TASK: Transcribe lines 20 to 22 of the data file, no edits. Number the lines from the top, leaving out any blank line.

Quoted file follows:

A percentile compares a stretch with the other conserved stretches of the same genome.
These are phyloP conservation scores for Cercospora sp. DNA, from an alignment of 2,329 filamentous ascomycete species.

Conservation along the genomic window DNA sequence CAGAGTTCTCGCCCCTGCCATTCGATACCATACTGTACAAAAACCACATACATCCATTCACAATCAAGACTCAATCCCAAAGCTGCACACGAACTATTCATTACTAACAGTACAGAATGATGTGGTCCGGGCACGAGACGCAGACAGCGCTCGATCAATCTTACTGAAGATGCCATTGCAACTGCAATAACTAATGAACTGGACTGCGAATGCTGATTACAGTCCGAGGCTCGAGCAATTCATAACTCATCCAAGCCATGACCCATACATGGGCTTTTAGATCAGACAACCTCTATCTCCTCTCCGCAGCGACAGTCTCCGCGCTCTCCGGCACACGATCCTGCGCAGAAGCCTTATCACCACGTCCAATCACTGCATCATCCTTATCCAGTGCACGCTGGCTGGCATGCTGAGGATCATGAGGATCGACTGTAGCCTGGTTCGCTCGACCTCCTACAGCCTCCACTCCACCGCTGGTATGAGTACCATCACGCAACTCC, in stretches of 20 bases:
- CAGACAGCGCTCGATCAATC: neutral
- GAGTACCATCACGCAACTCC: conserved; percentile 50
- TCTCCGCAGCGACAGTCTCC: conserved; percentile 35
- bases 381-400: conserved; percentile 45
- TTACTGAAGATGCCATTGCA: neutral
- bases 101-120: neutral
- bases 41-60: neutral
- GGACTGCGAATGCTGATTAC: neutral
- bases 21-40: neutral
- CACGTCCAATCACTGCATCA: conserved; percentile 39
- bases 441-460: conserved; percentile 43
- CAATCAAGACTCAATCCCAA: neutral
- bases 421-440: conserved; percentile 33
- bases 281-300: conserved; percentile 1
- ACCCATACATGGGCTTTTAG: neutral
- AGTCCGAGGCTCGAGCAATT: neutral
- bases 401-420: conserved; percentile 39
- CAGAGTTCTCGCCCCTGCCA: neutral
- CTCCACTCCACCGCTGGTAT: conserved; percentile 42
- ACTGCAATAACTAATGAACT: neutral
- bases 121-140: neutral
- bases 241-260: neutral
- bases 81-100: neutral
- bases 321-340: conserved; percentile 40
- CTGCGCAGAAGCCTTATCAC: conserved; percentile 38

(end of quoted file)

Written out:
- bases 401-420: conserved; percentile 39
- CAGAGTTCTCGCCCCTGCCA: neutral
- CTCCACTCCACCGCTGGTAT: conserved; percentile 42